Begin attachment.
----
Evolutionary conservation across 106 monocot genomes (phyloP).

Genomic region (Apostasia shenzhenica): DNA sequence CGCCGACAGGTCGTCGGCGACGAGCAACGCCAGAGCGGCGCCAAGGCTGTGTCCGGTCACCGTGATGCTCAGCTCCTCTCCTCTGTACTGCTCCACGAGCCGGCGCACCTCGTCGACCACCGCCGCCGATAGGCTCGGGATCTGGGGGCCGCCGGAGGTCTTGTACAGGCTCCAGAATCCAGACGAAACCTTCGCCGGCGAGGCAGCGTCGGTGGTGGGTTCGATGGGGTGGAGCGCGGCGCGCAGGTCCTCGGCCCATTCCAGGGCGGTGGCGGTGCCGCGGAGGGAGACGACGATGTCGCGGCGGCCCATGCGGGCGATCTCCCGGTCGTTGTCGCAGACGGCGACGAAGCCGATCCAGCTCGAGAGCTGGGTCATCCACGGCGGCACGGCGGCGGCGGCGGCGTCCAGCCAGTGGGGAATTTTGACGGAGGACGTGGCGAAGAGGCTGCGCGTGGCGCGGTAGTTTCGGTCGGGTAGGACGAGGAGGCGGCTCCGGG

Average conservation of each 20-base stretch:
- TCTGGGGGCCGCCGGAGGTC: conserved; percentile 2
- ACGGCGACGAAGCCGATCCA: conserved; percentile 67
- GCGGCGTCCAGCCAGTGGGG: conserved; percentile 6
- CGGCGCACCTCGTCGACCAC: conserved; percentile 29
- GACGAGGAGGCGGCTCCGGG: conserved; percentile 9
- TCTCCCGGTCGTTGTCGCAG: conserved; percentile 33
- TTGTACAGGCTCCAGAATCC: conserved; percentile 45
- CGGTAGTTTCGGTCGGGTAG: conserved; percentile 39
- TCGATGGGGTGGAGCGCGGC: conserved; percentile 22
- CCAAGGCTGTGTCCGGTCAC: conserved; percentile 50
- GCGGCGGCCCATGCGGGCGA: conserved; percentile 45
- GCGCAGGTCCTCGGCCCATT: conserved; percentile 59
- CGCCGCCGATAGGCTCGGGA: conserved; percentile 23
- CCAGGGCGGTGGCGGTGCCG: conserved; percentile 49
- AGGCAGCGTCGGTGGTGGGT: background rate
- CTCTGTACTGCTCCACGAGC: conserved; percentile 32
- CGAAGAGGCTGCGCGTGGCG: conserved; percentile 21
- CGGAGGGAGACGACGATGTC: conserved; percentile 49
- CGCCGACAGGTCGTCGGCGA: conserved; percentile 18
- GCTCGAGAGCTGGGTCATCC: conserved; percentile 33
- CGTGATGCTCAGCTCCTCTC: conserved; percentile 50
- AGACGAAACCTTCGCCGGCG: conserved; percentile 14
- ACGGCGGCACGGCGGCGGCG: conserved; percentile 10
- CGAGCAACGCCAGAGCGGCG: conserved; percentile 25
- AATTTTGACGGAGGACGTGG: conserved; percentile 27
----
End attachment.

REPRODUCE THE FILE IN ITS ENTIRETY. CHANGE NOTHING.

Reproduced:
Evolutionary conservation across 106 monocot genomes (phyloP).

Genomic region (Apostasia shenzhenica): DNA sequence CGCCGACAGGTCGTCGGCGACGAGCAACGCCAGAGCGGCGCCAAGGCTGTGTCCGGTCACCGTGATGCTCAGCTCCTCTCCTCTGTACTGCTCCACGAGCCGGCGCACCTCGTCGACCACCGCCGCCGATAGGCTCGGGATCTGGGGGCCGCCGGAGGTCTTGTACAGGCTCCAGAATCCAGACGAAACCTTCGCCGGCGAGGCAGCGTCGGTGGTGGGTTCGATGGGGTGGAGCGCGGCGCGCAGGTCCTCGGCCCATTCCAGGGCGGTGGCGGTGCCGCGGAGGGAGACGACGATGTCGCGGCGGCCCATGCGGGCGATCTCCCGGTCGTTGTCGCAGACGGCGACGAAGCCGATCCAGCTCGAGAGCTGGGTCATCCACGGCGGCACGGCGGCGGCGGCGGCGTCCAGCCAGTGGGGAATTTTGACGGAGGACGTGGCGAAGAGGCTGCGCGTGGCGCGGTAGTTTCGGTCGGGTAGGACGAGGAGGCGGCTCCGGG

Average conservation of each 20-base stretch:
- TCTGGGGGCCGCCGGAGGTC: conserved; percentile 2
- ACGGCGACGAAGCCGATCCA: conserved; percentile 67
- GCGGCGTCCAGCCAGTGGGG: conserved; percentile 6
- CGGCGCACCTCGTCGACCAC: conserved; percentile 29
- GACGAGGAGGCGGCTCCGGG: conserved; percentile 9
- TCTCCCGGTCGTTGTCGCAG: conserved; percentile 33
- TTGTACAGGCTCCAGAATCC: conserved; percentile 45
- CGGTAGTTTCGGTCGGGTAG: conserved; percentile 39
- TCGATGGGGTGGAGCGCGGC: conserved; percentile 22
- CCAAGGCTGTGTCCGGTCAC: conserved; percentile 50
- GCGGCGGCCCATGCGGGCGA: conserved; percentile 45
- GCGCAGGTCCTCGGCCCATT: conserved; percentile 59
- CGCCGCCGATAGGCTCGGGA: conserved; percentile 23
- CCAGGGCGGTGGCGGTGCCG: conserved; percentile 49
- AGGCAGCGTCGGTGGTGGGT: background rate
- CTCTGTACTGCTCCACGAGC: conserved; percentile 32
- CGAAGAGGCTGCGCGTGGCG: conserved; percentile 21
- CGGAGGGAGACGACGATGTC: conserved; percentile 49
- CGCCGACAGGTCGTCGGCGA: conserved; percentile 18
- GCTCGAGAGCTGGGTCATCC: conserved; percentile 33
- CGTGATGCTCAGCTCCTCTC: conserved; percentile 50
- AGACGAAACCTTCGCCGGCG: conserved; percentile 14
- ACGGCGGCACGGCGGCGGCG: conserved; percentile 10
- CGAGCAACGCCAGAGCGGCG: conserved; percentile 25
- AATTTTGACGGAGGACGTGG: conserved; percentile 27